By John H. Foote

Dustin Hoffman has always been at his finest when the character he is portraying has an edge to him, a meanness that sets him apart from the rest of humanity. He twice has won Academy Awards for Best Actor, but never has he won for his finest work, which was Tootsie (1982) simply one of the most astonishing performances ever given, and this little film, Straight Time, where he portrays Max Dembo, a small tine criminal. Straight Time was based on the novel “No Beast So Fierce”, and initially Hoffman was to direct the film, but found out a week into the shoot, he could not do both. So he replaced himself with Ulu Grosbard, a well-known stage director with a solid reputation with actors to helm the film.

Though it opened in the summer of 1978 to excellent reviews, it failed to find much of an audience and slipped between the cracks of seventies movies. Sadly, one of Hoffman’s finest performances went under seen until it came out on video and then Blu Ray.

Max is the kind of guy who will lie when he does not have too, just to stay in practice lying. When he meets you, he is sizing you up, figuring you out, getting a handle on what he can get from you or how you can be of use to him. He does not see human beings the same way we do, and this is what makes him dangerously anti-social.

Released from prison he knows at once his parole officer is a mean little man who enjoys the power he has over the convicts and Max understands the man will exploit that power whenever he can. Max re-connects with a fellow criminal, beautifully portrayed by Harry Dean Stanton and very quickly they begin hatching a robbery that will bring them money. They involve another man, portrayed by Gary Busey, who will be their downfall.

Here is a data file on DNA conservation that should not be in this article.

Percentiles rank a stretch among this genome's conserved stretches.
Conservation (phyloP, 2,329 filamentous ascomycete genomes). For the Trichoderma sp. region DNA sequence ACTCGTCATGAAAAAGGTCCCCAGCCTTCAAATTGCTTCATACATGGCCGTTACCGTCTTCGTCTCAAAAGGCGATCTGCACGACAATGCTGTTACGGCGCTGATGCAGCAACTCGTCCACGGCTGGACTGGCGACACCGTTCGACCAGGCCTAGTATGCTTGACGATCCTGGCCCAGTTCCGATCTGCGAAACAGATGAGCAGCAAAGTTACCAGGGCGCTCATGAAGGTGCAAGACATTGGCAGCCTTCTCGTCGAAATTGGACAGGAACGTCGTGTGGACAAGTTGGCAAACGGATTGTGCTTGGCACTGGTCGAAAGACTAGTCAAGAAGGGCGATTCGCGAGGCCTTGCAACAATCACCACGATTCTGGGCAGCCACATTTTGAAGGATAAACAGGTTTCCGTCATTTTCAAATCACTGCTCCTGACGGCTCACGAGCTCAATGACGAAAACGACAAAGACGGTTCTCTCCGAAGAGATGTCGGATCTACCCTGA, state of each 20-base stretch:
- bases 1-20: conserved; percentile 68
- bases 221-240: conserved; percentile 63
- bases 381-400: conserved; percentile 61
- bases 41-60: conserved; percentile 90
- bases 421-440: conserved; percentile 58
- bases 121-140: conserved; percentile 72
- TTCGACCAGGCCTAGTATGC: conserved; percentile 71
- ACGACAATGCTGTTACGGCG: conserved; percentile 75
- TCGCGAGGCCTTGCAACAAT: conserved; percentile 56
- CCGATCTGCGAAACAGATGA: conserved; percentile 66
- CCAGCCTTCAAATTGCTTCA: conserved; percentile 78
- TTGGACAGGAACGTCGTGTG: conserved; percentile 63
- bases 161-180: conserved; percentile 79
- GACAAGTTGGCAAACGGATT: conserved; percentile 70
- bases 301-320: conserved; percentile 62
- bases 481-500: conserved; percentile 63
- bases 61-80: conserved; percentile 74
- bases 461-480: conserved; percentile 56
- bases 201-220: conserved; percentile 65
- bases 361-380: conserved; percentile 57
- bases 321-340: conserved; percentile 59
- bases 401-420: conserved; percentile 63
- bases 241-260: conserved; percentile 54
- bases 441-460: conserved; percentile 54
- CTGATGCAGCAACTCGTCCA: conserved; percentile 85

Hoffman lives in this character, he inhabits Max in every way, ever watchful, in tune to everything around him, and finding a use for everyone in his life. Even his girlfriend is someone he can walk away from at a moment’s notice, and he is at peace with this life.

There is a nastiness to Max that is inherent from the first time we see him, he is not someone we would would want as a friend because he would never truly be your friend. When their robbery goes wrong because of Busey, Max has no trouble killing his friend because he has failed him. Stanton is dead because of Busey, and Max evens that score. He knows he must flee Los Angeles, because he has humiliated his parole officer after being thrown in jail for no reason (other than the parole officer could) and now committed both a robbery and murder, meaning they will find him and put him back in jail longer this time. He must run.

Hoffman creates a character who we know will never be free of crime because he does wish to be. He likes the life; he enjoys being a criminal partly because it is all he knows. We see no compassion in his eyes, no empathy for others, he is a mean, nasty little man who holds the human race in contempt.

It was a triumphant performance, one of Hoffman’s finest, though sadly was discovered and celebrated AFTER the Academy Awards for 1978. He should have been among the nominees, no question.

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